I’m the last person to dish out advice on raising children. Generally speaking, I get squeamish around ‘preachy parents’. I’m sure I distanced myself from at least two girlfriends when our kids were born, purely because I couldn’t bear their judgemental attitudes. Breast-feeding debates, nappy ethics and the best sleeping techniques became the force-fed fodder of too many dull conversations. I mean, does it really matter if the cream I use on my baby’s bum isn’t organic??
That said, I did hear a piece of advice on radio last year that piqued my interest. It was about communicating with young teenagers – boys in particular. And because it sounded like fun, we took it on board and bought…. yes, a TABLE TENNIS TABLE!!!
The theory is that boys won’t open up and chat if you sit them down for a talk. They’ll feel under siege and the best you’ll educe is monosyllabic drivel. But give them something to do that will distract them from what you’re hoping to achieve, and gradually they’ll become more and more verbose. Like table tennis! And the beauty of table tennis is that it’s not as physical as ‘proper’ tennis, so you are close enough and not out of breath to enable a conversation to get underway.
A few years earlier, we’d renovated and built a new sunroom. This meant we were able to put a table tennis table up in what was the old lounge room. Otherwise, if you don’t have a spare room or outdoor shed, it’s possible to buy a version that sits on top of a dining table and can be stored upright against a wall when not in use. You can pick one up for around $300 from Rebel Sport or try for one second hand.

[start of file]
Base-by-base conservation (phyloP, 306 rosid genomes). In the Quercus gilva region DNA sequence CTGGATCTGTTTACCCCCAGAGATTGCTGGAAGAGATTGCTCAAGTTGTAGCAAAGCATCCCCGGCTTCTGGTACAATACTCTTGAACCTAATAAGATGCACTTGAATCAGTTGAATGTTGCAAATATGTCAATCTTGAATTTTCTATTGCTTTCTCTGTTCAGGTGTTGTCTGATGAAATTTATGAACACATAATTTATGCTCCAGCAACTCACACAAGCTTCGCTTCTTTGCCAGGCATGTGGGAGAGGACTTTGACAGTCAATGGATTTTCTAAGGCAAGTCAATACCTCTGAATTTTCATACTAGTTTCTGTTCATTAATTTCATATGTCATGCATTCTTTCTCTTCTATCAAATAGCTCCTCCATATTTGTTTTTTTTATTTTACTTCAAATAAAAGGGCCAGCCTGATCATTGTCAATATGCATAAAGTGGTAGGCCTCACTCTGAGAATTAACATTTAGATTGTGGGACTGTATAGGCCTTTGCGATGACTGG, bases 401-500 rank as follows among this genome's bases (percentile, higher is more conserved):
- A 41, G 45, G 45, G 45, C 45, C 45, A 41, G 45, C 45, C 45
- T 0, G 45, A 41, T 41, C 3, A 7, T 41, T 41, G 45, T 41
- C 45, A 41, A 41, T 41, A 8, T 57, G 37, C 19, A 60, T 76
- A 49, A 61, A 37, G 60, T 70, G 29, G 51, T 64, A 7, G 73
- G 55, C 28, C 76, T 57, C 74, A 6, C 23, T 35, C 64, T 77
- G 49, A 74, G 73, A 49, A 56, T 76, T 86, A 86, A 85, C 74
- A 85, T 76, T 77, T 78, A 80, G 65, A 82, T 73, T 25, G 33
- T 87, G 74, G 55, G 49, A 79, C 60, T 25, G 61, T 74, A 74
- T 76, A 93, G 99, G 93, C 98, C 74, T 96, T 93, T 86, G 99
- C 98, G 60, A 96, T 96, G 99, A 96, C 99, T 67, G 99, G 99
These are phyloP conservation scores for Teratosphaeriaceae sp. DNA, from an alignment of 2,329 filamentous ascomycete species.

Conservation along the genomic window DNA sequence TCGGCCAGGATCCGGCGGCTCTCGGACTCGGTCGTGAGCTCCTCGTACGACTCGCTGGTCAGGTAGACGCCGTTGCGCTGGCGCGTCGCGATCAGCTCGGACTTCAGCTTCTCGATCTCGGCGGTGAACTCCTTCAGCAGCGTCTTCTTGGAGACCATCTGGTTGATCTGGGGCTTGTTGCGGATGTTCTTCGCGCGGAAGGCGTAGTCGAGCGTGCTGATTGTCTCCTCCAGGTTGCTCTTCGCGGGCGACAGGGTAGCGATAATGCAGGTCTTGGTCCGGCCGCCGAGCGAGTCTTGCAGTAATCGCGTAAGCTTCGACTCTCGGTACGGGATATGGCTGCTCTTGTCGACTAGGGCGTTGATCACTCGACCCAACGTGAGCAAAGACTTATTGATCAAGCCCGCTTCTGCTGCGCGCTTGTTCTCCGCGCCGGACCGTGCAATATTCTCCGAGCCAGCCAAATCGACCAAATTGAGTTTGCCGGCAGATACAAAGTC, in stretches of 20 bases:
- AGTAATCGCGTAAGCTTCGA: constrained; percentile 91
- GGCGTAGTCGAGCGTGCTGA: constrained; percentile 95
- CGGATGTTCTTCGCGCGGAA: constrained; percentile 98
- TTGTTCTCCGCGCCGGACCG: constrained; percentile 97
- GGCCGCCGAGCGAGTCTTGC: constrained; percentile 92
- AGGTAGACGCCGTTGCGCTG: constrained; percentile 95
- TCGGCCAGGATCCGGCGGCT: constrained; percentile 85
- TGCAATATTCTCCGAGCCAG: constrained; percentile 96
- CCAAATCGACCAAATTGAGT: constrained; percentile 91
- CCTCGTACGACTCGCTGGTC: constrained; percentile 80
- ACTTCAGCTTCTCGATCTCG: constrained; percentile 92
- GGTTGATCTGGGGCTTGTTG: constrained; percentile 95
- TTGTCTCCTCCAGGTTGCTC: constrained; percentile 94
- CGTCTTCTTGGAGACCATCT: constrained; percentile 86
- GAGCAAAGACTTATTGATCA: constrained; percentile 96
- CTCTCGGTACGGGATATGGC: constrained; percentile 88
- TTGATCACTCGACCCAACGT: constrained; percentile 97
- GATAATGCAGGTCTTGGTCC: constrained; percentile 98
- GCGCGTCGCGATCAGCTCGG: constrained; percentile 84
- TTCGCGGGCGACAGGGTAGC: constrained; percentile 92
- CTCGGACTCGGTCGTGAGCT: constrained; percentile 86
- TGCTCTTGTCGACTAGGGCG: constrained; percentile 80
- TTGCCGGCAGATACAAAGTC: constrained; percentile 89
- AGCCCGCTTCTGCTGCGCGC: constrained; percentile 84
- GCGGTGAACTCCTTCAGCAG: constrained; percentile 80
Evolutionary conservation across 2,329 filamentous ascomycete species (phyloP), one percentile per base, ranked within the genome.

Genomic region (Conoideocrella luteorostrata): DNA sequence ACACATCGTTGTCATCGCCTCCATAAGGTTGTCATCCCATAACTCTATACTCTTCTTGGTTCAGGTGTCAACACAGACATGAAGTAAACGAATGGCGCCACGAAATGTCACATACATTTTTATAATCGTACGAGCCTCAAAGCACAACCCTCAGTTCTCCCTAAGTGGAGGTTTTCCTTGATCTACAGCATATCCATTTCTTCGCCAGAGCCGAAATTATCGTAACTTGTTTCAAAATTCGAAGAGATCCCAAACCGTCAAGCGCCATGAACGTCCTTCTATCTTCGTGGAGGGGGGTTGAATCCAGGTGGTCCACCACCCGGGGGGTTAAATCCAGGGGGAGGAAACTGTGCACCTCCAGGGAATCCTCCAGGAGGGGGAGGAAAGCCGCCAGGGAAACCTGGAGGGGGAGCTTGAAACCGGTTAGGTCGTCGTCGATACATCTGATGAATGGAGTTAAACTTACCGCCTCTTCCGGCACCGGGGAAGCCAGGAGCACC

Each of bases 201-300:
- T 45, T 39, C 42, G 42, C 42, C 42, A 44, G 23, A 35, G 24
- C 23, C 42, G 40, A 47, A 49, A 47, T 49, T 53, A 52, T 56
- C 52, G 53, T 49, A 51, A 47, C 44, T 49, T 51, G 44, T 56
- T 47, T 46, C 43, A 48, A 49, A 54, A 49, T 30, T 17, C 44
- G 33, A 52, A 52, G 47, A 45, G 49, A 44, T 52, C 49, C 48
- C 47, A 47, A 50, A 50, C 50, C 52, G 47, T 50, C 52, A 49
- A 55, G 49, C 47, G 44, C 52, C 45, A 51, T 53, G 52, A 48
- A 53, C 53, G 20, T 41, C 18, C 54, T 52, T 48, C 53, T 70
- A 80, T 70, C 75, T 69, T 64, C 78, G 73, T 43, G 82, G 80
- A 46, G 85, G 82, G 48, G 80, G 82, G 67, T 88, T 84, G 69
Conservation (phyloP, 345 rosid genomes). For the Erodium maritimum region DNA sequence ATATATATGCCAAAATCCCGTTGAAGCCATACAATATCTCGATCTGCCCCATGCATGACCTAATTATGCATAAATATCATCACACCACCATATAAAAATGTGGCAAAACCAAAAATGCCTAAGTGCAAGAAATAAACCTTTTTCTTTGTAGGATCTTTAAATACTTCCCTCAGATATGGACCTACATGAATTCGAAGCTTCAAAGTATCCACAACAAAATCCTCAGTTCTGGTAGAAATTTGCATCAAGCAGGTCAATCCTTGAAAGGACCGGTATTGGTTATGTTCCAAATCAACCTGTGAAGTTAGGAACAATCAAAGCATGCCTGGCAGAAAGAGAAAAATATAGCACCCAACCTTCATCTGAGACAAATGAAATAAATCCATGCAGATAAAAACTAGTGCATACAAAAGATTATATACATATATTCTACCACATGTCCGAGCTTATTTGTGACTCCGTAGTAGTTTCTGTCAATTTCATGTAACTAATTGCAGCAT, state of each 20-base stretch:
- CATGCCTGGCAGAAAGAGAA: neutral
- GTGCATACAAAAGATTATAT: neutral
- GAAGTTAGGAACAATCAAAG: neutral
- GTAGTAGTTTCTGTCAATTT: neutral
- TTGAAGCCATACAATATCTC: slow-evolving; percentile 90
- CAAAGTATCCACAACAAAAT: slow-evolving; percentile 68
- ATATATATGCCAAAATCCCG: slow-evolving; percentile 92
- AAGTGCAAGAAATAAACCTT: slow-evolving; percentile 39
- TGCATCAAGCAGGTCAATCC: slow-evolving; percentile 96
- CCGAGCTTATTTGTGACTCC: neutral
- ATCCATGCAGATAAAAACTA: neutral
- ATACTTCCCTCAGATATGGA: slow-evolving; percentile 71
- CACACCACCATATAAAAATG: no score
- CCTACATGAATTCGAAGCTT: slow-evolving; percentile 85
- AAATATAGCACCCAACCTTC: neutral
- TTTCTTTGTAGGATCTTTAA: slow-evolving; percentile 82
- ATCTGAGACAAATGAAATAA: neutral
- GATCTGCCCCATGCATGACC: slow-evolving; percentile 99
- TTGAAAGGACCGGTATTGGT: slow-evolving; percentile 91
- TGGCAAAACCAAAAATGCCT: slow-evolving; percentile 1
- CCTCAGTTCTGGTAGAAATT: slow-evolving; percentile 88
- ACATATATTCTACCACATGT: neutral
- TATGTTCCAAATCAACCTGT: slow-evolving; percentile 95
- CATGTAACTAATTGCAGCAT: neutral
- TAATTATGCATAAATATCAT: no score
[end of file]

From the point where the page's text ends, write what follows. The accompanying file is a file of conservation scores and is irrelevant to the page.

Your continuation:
I don’t think we’ve ever had a problem communicating with our 14-year-old son Tom, (who is practically perfect apart from an inability to pick up clothes from his bedroom floor) but the regular playing of matches between the two of us has become our favourite shared pastime. There’s so much more I know about the minutia of his world because of that little yellow ball.
But don’t think it’s all fun and laughter. We are highly competitive. When we first started playing, I always won. Yep, I’m the bitch-Mum who hates to lose – even to her kids to make them feel better… Actually, I can justify this. I’m sure it’s the right thing to do. That way, when they win FOR REAL, they can taste the sweet joy of genuine victory. Plus, kids are smart. They know a patronising ‘Ooops, I hit it out the window again….’ from mum or dad’s.
Tom’s getting smart though. He knows when to pick his moments. I came home from an early dinner with a girlfriend last week and he knew I’d had a few glasses of wine. Game on, he said…. Amused by my lack of coordination, he decided I needed a handicap. Perhaps he’ll be a comedian? Of course he won.
Now Tom is taller than me and and if I accidentally bat him a slow lob, he can smash it back faster than I can see it. It’s very close. I win a match, he wins a match. We seem to alternate and I’m sure it won’t be long before he’s on top of the family ladder. I won’t mind if that happens. I’ll accept defeat with grace. Just as long as I still get that big hug at the end of every match.